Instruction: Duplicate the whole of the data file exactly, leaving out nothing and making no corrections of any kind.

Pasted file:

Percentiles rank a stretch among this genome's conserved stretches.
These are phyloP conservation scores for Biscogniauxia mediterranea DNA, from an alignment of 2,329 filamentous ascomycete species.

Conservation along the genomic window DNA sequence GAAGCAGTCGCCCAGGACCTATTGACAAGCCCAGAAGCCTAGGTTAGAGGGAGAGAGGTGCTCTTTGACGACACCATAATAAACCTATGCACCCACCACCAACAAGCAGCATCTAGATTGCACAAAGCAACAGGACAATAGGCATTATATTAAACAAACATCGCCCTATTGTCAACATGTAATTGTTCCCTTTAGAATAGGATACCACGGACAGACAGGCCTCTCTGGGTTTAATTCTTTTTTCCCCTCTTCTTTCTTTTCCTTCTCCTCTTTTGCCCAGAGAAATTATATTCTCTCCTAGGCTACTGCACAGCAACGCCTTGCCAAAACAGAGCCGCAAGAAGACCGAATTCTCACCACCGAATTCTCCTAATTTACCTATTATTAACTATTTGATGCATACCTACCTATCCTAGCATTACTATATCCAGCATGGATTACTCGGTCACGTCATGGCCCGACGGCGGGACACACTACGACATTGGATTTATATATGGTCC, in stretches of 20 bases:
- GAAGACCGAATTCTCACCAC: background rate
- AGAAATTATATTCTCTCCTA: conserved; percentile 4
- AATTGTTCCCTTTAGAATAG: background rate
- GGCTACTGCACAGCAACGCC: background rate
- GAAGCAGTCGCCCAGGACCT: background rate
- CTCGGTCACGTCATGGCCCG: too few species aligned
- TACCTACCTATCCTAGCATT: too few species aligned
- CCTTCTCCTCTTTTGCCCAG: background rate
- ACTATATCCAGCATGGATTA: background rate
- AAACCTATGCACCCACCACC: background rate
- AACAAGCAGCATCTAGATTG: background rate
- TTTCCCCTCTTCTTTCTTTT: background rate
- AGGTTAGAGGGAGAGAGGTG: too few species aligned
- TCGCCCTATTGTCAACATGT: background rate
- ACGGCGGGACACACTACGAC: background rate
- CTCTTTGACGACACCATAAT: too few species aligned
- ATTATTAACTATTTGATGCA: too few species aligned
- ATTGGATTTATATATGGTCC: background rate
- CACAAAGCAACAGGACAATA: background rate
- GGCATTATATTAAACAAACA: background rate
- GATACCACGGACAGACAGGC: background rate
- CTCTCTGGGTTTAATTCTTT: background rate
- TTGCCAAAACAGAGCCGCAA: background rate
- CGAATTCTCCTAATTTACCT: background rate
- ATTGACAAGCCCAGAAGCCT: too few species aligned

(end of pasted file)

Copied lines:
Percentiles rank a stretch among this genome's conserved stretches.
These are phyloP conservation scores for Biscogniauxia mediterranea DNA, from an alignment of 2,329 filamentous ascomycete species.

Conservation along the genomic window DNA sequence GAAGCAGTCGCCCAGGACCTATTGACAAGCCCAGAAGCCTAGGTTAGAGGGAGAGAGGTGCTCTTTGACGACACCATAATAAACCTATGCACCCACCACCAACAAGCAGCATCTAGATTGCACAAAGCAACAGGACAATAGGCATTATATTAAACAAACATCGCCCTATTGTCAACATGTAATTGTTCCCTTTAGAATAGGATACCACGGACAGACAGGCCTCTCTGGGTTTAATTCTTTTTTCCCCTCTTCTTTCTTTTCCTTCTCCTCTTTTGCCCAGAGAAATTATATTCTCTCCTAGGCTACTGCACAGCAACGCCTTGCCAAAACAGAGCCGCAAGAAGACCGAATTCTCACCACCGAATTCTCCTAATTTACCTATTATTAACTATTTGATGCATACCTACCTATCCTAGCATTACTATATCCAGCATGGATTACTCGGTCACGTCATGGCCCGACGGCGGGACACACTACGACATTGGATTTATATATGGTCC, in stretches of 20 bases:
- GAAGACCGAATTCTCACCAC: background rate
- AGAAATTATATTCTCTCCTA: conserved; percentile 4
- AATTGTTCCCTTTAGAATAG: background rate
- GGCTACTGCACAGCAACGCC: background rate
- GAAGCAGTCGCCCAGGACCT: background rate
- CTCGGTCACGTCATGGCCCG: too few species aligned
- TACCTACCTATCCTAGCATT: too few species aligned
- CCTTCTCCTCTTTTGCCCAG: background rate
- ACTATATCCAGCATGGATTA: background rate
- AAACCTATGCACCCACCACC: background rate
- AACAAGCAGCATCTAGATTG: background rate
- TTTCCCCTCTTCTTTCTTTT: background rate
- AGGTTAGAGGGAGAGAGGTG: too few species aligned
- TCGCCCTATTGTCAACATGT: background rate
- ACGGCGGGACACACTACGAC: background rate
- CTCTTTGACGACACCATAAT: too few species aligned
- ATTATTAACTATTTGATGCA: too few species aligned
- ATTGGATTTATATATGGTCC: background rate
- CACAAAGCAACAGGACAATA: background rate
- GGCATTATATTAAACAAACA: background rate
- GATACCACGGACAGACAGGC: background rate
- CTCTCTGGGTTTAATTCTTT: background rate
- TTGCCAAAACAGAGCCGCAA: background rate
- CGAATTCTCCTAATTTACCT: background rate
- ATTGACAAGCCCAGAAGCCT: too few species aligned